Victims of land confiscation continue to be ignored under new government

May 17, 2018

In 1989, the Burma Army’s South East Command confiscated nearly 200 acres of farmland in Hmaw Sin (1) Ward, Zay Yar Thiri Region, Mawlamyine Township, Mon State. It was widely known locally that the confiscated land was then leased to the owner of a livestock business.

The farmland, totaling 184.59 acres, had belonged to 25 farmers. In May 2013, South East Command gave some of the confiscated land back to five of the farmers. However, through being leased to this livestock business, the profits from the rest of the farmland continue to go into the military’s welfare fund, according to the farmers.

“The military confiscated our land and leased it to a livestock business [for the military welfare fund]. They’ve also leased some of our land to a business trading in bricks, sand, and stones,” said Daw Thidar Khin, a victim of the land confiscation.

The farmers told us that on February 9th 2017, the victims filed reports detailing the military’s private business leases to the State Counselor’s Office, to the Patron of the Pyidaungsu Hluttaw (Union Parliament), to Members of Parliament, and to the Commander-in-Chief of the Myanmar Army and other high-ranking military officials.

“After reporting to the Commander-in-Chief, we went to South East Command on March 15th 2017, but we weren’t allowed to meet with [the military officials]. South East Command told us that the Commander-in-Chief wanted us to come back on April 25th. We went on that day but again they said they didn’t have time to meet us. So we came back empty-handed,” said Daw Mary Cho, another victim of the land confiscation.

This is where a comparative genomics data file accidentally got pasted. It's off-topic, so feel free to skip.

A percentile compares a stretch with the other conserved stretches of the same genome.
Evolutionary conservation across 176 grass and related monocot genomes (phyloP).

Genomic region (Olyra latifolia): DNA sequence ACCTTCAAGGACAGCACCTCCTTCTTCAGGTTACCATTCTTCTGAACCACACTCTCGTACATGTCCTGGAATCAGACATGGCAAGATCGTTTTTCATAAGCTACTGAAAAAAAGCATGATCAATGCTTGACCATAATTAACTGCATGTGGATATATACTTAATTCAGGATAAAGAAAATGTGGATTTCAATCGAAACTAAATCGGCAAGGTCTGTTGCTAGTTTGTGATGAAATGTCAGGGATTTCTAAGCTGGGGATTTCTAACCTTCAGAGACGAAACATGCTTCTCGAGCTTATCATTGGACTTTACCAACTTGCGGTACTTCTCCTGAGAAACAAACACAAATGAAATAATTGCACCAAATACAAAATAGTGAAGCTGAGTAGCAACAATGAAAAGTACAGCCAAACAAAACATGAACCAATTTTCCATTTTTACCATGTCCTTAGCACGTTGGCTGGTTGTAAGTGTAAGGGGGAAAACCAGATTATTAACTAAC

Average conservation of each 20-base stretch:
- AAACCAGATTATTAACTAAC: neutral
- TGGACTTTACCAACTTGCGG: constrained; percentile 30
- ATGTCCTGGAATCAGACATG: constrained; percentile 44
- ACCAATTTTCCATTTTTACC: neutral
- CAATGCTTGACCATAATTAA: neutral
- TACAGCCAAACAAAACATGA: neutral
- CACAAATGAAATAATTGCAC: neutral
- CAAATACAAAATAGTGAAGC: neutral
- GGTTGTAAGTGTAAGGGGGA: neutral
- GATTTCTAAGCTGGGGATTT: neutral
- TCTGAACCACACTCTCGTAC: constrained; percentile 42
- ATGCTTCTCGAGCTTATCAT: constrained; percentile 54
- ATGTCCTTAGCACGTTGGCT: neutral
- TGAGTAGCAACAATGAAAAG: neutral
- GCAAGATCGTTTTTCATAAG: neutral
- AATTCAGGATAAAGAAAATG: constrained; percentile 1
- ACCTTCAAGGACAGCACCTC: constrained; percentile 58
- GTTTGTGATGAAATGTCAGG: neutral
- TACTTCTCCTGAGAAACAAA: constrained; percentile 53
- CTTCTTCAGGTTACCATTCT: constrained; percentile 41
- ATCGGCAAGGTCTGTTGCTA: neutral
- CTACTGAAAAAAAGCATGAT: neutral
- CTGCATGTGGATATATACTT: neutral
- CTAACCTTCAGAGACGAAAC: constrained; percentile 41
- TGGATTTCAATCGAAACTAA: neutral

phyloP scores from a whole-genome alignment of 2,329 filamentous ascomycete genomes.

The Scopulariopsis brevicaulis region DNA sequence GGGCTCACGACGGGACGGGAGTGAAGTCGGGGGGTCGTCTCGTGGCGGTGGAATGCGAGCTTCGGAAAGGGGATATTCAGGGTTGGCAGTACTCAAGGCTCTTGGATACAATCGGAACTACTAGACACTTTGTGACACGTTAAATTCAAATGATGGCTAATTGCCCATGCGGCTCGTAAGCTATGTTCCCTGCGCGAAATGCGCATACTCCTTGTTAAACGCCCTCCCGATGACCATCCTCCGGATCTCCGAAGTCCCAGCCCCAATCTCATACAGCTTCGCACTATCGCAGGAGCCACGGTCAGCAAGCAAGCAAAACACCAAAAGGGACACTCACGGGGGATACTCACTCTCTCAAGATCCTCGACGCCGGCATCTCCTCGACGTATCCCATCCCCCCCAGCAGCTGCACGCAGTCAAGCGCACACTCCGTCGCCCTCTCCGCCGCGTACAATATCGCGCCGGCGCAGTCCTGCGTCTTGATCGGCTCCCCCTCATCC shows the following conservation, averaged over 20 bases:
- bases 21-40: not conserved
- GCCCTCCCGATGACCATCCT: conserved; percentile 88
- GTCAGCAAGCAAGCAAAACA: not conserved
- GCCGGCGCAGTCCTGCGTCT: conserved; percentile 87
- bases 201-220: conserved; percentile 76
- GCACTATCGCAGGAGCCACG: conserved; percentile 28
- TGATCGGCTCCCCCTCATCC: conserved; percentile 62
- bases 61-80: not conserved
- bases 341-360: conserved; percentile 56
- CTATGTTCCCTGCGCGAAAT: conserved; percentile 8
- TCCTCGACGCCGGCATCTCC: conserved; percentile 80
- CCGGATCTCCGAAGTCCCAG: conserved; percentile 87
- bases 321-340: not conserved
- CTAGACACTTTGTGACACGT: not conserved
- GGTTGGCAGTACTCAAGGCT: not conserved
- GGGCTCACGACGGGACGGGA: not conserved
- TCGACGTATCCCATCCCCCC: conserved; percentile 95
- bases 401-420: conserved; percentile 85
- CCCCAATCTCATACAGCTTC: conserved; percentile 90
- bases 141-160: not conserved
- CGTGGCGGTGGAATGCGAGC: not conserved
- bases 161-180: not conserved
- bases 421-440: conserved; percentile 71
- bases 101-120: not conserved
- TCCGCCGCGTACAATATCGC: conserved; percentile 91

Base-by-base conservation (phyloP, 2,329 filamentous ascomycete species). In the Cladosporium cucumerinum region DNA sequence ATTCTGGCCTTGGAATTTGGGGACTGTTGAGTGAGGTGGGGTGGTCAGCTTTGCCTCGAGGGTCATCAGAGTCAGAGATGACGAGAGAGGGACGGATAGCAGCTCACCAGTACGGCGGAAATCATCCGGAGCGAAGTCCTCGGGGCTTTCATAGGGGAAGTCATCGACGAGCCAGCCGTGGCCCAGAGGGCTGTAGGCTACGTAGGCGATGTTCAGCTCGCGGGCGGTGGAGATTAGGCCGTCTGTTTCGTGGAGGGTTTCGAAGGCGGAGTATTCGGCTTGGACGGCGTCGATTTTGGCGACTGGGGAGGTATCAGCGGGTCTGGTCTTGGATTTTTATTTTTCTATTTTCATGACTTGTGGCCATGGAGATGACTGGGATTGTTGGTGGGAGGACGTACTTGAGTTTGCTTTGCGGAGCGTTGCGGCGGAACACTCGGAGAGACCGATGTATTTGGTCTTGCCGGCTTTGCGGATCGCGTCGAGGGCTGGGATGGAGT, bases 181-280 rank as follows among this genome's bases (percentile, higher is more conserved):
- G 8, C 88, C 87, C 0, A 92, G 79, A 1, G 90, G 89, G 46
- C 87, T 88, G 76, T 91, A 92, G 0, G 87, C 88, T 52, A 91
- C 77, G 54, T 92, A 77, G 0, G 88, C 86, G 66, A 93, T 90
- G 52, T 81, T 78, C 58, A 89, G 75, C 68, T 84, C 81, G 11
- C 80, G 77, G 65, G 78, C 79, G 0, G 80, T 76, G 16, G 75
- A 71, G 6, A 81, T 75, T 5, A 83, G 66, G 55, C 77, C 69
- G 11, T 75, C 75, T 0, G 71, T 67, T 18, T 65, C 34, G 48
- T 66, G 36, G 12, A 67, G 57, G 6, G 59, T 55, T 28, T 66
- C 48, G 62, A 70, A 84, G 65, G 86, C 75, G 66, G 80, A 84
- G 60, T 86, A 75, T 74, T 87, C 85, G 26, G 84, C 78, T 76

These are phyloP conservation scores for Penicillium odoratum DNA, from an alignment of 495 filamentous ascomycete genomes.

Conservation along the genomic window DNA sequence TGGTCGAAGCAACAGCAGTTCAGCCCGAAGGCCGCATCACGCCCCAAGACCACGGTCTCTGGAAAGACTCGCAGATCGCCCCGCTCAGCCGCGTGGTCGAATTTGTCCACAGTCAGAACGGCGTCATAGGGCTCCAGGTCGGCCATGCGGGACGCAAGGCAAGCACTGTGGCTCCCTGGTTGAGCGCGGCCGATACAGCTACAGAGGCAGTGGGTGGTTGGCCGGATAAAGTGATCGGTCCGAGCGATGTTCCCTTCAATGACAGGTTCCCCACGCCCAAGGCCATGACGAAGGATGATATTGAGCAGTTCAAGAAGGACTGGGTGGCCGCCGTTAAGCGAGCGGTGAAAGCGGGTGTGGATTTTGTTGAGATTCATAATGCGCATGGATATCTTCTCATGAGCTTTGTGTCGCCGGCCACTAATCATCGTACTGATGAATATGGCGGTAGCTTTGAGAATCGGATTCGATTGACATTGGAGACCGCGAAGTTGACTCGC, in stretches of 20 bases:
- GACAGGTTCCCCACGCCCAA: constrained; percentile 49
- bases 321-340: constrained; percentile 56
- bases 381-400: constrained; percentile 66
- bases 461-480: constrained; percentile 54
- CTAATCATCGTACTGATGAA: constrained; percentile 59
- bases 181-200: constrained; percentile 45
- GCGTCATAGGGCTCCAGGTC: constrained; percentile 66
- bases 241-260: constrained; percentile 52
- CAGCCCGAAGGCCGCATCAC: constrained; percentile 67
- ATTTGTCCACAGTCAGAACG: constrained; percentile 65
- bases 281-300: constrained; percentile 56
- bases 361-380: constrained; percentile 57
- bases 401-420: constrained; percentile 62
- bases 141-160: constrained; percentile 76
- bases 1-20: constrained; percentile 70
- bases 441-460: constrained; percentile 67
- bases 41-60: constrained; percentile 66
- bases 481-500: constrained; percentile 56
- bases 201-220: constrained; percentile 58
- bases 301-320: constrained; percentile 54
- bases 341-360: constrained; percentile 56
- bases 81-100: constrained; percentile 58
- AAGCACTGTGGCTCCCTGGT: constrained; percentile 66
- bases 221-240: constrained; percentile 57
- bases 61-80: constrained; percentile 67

As the victims of land confiscation were not allowed to meet with the officials from South East Command, they went to the Mon State Chief Minister, Dr. Aye Zan, to present their problems but again were not able to meet with him.

As the ownership status of their farmland is under “Customary Land Tenure”, the farmers wanted to discuss the confiscation with Dr. Aye Zan and find a way to solve their problems.

We went to meet with the Mon State Chief Minister to file a report. But his staff didn’t allow us to meet with him and told us just to leave our report. They just threw our report on the table but did nothing. We have attempted three times to meet with the Chief Minister, but each time we’re not allowed to meet with him, even though we know he’s in [his office],” said Daw Thidar Khin.

We also went to meet with the Mon State Minister for Agriculture, Livestock, Transportation, and Communications, U Tun Htay, regarding the confiscated land. He demanded three requirements [official documents proving ownership] from us and said return of the land could only be possible after an investigation [by the Farmland Investigation Commission]. We’d already waited for the Farmland Investigation Commission for six years. We know they never do anything,” said Daw Mary Cho.

The farmers had previously attempted to regain their land in 2012 but were met with silence. They had tried meeting with the Land Records Department, the General Administration Department, and the Mon State Government but no department wanted to help them.

South East Command has not paid any compensation to the farmers and also has not allowed them to work on their farmland after the confiscation, according to the victims. Without compensation, the farmers cannot even pay for their children’s education.

We went for help to the government who were elected by our votes. But they did nothing [for us]. We’re realizing that we can’t rely on this government. Every time we go to see them, we aren’t allowed to meet with the Chief Minister, even though we know he’s in his office. Each time we come back empty-handed. It’s embarrassing,” a the victim of land confiscation.

Next, the farmers are planning to file a report to the President, U Win Myint. If there is still no redress, they plan to organize a protest.

 

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